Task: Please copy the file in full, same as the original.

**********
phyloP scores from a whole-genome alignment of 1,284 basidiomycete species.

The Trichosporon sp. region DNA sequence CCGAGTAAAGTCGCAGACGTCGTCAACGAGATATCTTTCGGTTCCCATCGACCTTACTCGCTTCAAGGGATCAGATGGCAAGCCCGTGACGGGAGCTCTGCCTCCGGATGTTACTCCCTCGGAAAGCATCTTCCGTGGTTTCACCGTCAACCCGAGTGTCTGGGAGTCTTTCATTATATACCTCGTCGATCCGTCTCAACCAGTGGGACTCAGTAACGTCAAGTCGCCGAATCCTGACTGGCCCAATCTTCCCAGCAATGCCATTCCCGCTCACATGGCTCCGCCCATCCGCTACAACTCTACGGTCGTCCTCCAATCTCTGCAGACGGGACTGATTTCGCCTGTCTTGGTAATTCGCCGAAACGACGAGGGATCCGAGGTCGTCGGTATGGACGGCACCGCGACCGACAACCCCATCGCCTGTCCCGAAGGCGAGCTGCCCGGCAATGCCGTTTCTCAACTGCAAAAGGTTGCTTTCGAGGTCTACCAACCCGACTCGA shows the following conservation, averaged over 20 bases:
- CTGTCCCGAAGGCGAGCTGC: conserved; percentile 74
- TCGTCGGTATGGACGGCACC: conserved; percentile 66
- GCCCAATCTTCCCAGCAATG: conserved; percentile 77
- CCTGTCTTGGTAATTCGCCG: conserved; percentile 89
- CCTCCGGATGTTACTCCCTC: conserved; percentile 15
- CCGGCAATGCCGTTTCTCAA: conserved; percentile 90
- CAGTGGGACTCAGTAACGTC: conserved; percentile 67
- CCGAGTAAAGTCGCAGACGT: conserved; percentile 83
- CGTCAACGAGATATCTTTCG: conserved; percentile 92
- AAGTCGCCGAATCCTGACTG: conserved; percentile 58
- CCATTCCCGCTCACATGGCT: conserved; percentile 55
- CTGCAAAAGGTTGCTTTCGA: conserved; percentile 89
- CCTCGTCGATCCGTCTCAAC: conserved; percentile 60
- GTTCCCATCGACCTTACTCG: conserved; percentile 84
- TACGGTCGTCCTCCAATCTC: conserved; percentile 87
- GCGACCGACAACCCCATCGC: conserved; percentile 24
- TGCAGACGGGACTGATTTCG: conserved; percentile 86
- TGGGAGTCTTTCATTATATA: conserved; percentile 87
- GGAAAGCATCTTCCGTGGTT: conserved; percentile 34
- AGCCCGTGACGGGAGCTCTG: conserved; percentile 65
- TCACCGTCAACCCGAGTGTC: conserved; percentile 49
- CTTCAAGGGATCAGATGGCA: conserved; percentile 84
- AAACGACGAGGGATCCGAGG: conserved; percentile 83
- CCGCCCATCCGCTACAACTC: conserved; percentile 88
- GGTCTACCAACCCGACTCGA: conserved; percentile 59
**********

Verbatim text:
phyloP scores from a whole-genome alignment of 1,284 basidiomycete species.

The Trichosporon sp. region DNA sequence CCGAGTAAAGTCGCAGACGTCGTCAACGAGATATCTTTCGGTTCCCATCGACCTTACTCGCTTCAAGGGATCAGATGGCAAGCCCGTGACGGGAGCTCTGCCTCCGGATGTTACTCCCTCGGAAAGCATCTTCCGTGGTTTCACCGTCAACCCGAGTGTCTGGGAGTCTTTCATTATATACCTCGTCGATCCGTCTCAACCAGTGGGACTCAGTAACGTCAAGTCGCCGAATCCTGACTGGCCCAATCTTCCCAGCAATGCCATTCCCGCTCACATGGCTCCGCCCATCCGCTACAACTCTACGGTCGTCCTCCAATCTCTGCAGACGGGACTGATTTCGCCTGTCTTGGTAATTCGCCGAAACGACGAGGGATCCGAGGTCGTCGGTATGGACGGCACCGCGACCGACAACCCCATCGCCTGTCCCGAAGGCGAGCTGCCCGGCAATGCCGTTTCTCAACTGCAAAAGGTTGCTTTCGAGGTCTACCAACCCGACTCGA shows the following conservation, averaged over 20 bases:
- CTGTCCCGAAGGCGAGCTGC: conserved; percentile 74
- TCGTCGGTATGGACGGCACC: conserved; percentile 66
- GCCCAATCTTCCCAGCAATG: conserved; percentile 77
- CCTGTCTTGGTAATTCGCCG: conserved; percentile 89
- CCTCCGGATGTTACTCCCTC: conserved; percentile 15
- CCGGCAATGCCGTTTCTCAA: conserved; percentile 90
- CAGTGGGACTCAGTAACGTC: conserved; percentile 67
- CCGAGTAAAGTCGCAGACGT: conserved; percentile 83
- CGTCAACGAGATATCTTTCG: conserved; percentile 92
- AAGTCGCCGAATCCTGACTG: conserved; percentile 58
- CCATTCCCGCTCACATGGCT: conserved; percentile 55
- CTGCAAAAGGTTGCTTTCGA: conserved; percentile 89
- CCTCGTCGATCCGTCTCAAC: conserved; percentile 60
- GTTCCCATCGACCTTACTCG: conserved; percentile 84
- TACGGTCGTCCTCCAATCTC: conserved; percentile 87
- GCGACCGACAACCCCATCGC: conserved; percentile 24
- TGCAGACGGGACTGATTTCG: conserved; percentile 86
- TGGGAGTCTTTCATTATATA: conserved; percentile 87
- GGAAAGCATCTTCCGTGGTT: conserved; percentile 34
- AGCCCGTGACGGGAGCTCTG: conserved; percentile 65
- TCACCGTCAACCCGAGTGTC: conserved; percentile 49
- CTTCAAGGGATCAGATGGCA: conserved; percentile 84
- AAACGACGAGGGATCCGAGG: conserved; percentile 83
- CCGCCCATCCGCTACAACTC: conserved; percentile 88
- GGTCTACCAACCCGACTCGA: conserved; percentile 59